17-02-2008   -   Energy

Sun, 17 Feb 2008 New World Record For Solar-to-grid Conversion Efficiency Set. Scientists have set a new solar-to-grid system conversion efficiency record by achieving a 31.25 percent net efficiency rate. The old 1984 record of 29.4 percent was toppled Jan. 31 on SES"s "Serial #3" solar dish Stirling system at Sandia"s National Solar Thermal Test Facility. The solar dish generates electricity by focusing the sun’s rays onto a receiver, which transmits the heat energy to a Stirling engine. The engine is a sealed system filled with hydrogen. As the gas heats and cools, its pressure rises and falls. The change in pressure drives the pistons inside the engine, producing mechanical power, which in turn drives a generator and makes electricity. more

  14-02-2008   -   Nono Tech

Thu, 14 Feb 2008 Tweaking The Conductivity Of Nanotube Composites. One of the immediate applications of carbon nanotubes (CNT) is as an additive to polymers to create electrically conducting plastics--a relatively low CNT concentration can dramatically change the polymer"s electrical conductivity by orders of magnitude, from an insulator to a conductor. New measurements have uncovered an intriguing wrinkle. For a given CNT concentration, the electrical properties of the composite can be tuned from being a conductor to a non-conductor simply by changing processing conditions -- basically how fast the polymer flows. more

  12-02-2008   -   Geology

Tue, 12 Feb 2008 Just after midnight, a magnitude 4 earthquake hits southern Lebanon, The seismic activity was centered near the city of Tyre, some 7 km bellow surface and was felt in Southern Syria. more

  10-02-2008   -   Energy

Sun, 10 Feb 2008 Organic Solar Cells: Electricity From A Thin Film ! Teams of researchers all over the world are working on the development of organic solar cells. Organic solar cells have good prospects for the future: They can be laid onto thin films, which makes them cheap to produce.more

  29-01-2008   -   Nano Tech

Tue, 29 Jan 2008 Could A Nanotube-based Drug Prevent Radiation Injury? A new study aims to determine whether a new drug based on carbon nanotubes can help prevent people from dying of acute radiation injury following radiation exposure. The study was commissioned after preliminary tests found the drug was greater than 5,000 times more effective at reducing the effects of acute radiation injury than the most effective drugs currently available. more

  28-01-2008   -   Biology

Sun, 27 Jan 2008 Scientists from J. Craig Venter Institute (JCVI) in Rockville have announced that they have crafted a bacterial genome from scratch, moving one step closer to creating entirely synthetic life forms--living cells designed and built by humans to carry out a diverse set of tasks ranging from manufacturing biofuels to sequestering carbon dioxide. The 582,970 base pair M. genitalium bacterial genome is the largest chemically defined structure synthesized in the lab.more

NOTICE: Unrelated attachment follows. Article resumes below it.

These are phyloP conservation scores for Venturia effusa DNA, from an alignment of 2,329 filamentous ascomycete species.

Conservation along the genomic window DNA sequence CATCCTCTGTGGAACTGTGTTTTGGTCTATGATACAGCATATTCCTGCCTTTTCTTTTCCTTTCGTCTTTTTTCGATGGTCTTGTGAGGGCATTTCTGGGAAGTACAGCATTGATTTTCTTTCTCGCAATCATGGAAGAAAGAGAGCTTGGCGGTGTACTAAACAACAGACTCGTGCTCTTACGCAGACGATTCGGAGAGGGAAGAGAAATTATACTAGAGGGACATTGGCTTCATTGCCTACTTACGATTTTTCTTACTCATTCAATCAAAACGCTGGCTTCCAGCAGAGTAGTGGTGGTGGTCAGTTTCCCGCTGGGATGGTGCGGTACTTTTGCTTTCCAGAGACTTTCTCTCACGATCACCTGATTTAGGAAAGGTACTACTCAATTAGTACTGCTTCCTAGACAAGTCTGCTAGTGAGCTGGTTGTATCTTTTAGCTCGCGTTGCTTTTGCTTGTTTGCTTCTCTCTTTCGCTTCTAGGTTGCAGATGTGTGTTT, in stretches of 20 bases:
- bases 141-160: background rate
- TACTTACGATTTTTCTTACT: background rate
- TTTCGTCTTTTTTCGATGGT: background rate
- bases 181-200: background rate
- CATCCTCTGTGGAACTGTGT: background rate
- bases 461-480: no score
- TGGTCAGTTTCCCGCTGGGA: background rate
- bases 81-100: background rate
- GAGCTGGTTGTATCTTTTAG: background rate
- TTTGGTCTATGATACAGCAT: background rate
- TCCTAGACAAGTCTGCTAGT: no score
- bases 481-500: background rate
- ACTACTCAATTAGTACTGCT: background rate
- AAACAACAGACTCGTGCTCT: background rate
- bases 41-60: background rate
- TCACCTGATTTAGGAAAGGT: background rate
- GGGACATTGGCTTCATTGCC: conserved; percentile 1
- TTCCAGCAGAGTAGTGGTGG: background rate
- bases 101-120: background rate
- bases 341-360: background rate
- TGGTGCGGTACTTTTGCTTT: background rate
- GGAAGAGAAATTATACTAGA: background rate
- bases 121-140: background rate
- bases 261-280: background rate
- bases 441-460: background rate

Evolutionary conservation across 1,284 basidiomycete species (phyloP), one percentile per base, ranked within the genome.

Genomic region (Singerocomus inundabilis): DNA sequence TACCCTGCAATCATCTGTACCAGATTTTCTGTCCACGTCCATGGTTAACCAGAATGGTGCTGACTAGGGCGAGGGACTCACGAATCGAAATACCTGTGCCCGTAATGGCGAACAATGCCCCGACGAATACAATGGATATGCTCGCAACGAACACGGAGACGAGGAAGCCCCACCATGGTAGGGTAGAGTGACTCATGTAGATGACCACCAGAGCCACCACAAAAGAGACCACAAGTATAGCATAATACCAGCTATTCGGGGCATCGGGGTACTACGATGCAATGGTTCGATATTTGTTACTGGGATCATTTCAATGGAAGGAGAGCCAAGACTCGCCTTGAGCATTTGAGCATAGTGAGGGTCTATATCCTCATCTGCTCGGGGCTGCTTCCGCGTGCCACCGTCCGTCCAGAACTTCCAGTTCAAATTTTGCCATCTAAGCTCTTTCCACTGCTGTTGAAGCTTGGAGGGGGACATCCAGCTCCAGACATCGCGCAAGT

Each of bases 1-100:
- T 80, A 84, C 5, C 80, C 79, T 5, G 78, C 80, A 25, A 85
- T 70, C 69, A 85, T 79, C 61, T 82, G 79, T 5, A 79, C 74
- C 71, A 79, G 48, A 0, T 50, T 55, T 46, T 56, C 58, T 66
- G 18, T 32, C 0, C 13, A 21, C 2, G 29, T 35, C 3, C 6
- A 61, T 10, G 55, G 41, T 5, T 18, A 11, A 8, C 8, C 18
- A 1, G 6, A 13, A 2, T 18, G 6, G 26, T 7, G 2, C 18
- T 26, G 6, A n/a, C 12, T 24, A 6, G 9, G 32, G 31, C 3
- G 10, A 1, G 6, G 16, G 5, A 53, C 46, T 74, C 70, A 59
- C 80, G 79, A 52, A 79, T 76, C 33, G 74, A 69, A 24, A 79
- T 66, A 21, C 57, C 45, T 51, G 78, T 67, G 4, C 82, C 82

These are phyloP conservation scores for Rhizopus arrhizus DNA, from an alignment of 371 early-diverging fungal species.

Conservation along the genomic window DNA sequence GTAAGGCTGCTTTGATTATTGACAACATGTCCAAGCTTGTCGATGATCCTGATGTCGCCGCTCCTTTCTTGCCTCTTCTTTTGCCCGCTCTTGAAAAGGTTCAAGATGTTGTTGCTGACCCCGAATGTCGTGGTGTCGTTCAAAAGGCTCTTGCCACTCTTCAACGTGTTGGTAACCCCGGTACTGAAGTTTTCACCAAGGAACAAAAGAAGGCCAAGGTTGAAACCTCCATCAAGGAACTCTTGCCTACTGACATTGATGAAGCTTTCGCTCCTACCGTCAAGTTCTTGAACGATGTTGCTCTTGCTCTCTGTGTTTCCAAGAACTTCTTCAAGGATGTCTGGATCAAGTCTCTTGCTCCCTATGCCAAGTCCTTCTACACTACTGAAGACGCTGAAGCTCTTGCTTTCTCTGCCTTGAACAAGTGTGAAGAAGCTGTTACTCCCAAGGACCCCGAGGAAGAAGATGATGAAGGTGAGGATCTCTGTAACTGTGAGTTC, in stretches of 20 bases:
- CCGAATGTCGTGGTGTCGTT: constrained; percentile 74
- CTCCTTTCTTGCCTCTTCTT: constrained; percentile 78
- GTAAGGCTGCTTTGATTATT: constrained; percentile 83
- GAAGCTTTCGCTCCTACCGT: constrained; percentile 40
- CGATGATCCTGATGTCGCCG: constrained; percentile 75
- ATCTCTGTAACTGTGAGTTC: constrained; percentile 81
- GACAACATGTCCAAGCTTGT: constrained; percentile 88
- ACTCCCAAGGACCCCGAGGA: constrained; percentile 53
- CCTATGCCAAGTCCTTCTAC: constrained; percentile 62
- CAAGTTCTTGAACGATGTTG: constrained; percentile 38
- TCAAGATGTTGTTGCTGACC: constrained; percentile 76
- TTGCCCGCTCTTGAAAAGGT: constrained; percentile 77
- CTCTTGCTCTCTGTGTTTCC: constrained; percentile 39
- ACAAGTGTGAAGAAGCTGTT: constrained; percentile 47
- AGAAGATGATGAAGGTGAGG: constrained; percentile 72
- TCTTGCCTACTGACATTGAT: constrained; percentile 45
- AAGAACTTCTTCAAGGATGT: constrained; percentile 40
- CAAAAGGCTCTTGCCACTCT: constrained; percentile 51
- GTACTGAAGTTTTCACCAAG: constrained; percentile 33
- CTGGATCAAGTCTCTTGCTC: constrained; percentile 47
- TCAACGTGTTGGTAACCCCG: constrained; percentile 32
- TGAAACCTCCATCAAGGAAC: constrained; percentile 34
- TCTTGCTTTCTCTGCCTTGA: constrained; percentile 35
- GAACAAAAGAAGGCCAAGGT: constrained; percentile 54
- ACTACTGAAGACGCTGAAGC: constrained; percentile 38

16-01-2008   -   Medicine

Wed, 16 Jan 2008 NIST researchers have calibrated solutions of germanium-68 that could become the basis of a new standard reference material for this isotope. The next phase of this project involves working with RadQual to calibrate a new "mock" syringe standard that would use germanium-68 embedded in an epoxy to simulate fluorine-18 in a syringe. This would help researchers more accurately determine the amount of fluorine-18 to be injected into patients during the PET procedure so as to minimize radiation dose while still producing the best image. more

  13-01-2008   -   Physics

Sat, 12 Jan 2008 Scientists have discovered that a magnetic field can interact with the electrons in a superconductor in ways never before observed. An exceptional compound of metals -- a combination of cobalt, indium and a rare earth -- loses its resistance when cooled to just a couple of degrees above absolute zero. more

  09-01-2008   -   Biology

Wed, 09 Jan 2008 For the first time, magnetism has been used to trigger cellular reactions normally induced by drugs or hormones. The discovery was made possible by getting tiny beads -- 30 nanometers in diameter -- to bind to receptor molecules on the cell surface. When exposed to a magnetic field, the beads become magnets and cluster together through magnetic attraction, pulling receptors along with them mimicking what happens when drugs or other molecules bind to cell receptors.more

  09-01-2008   -   Physics

Wed, 09 Jan 2008 Researchers have achieved optical waveguiding of near-infrared light through features embedded in self-assembled, three-dimensional photonic crystals. Applications for the optically active crystals include low-loss waveguides, low-threshold lasers and on-chip optical circuitry.more

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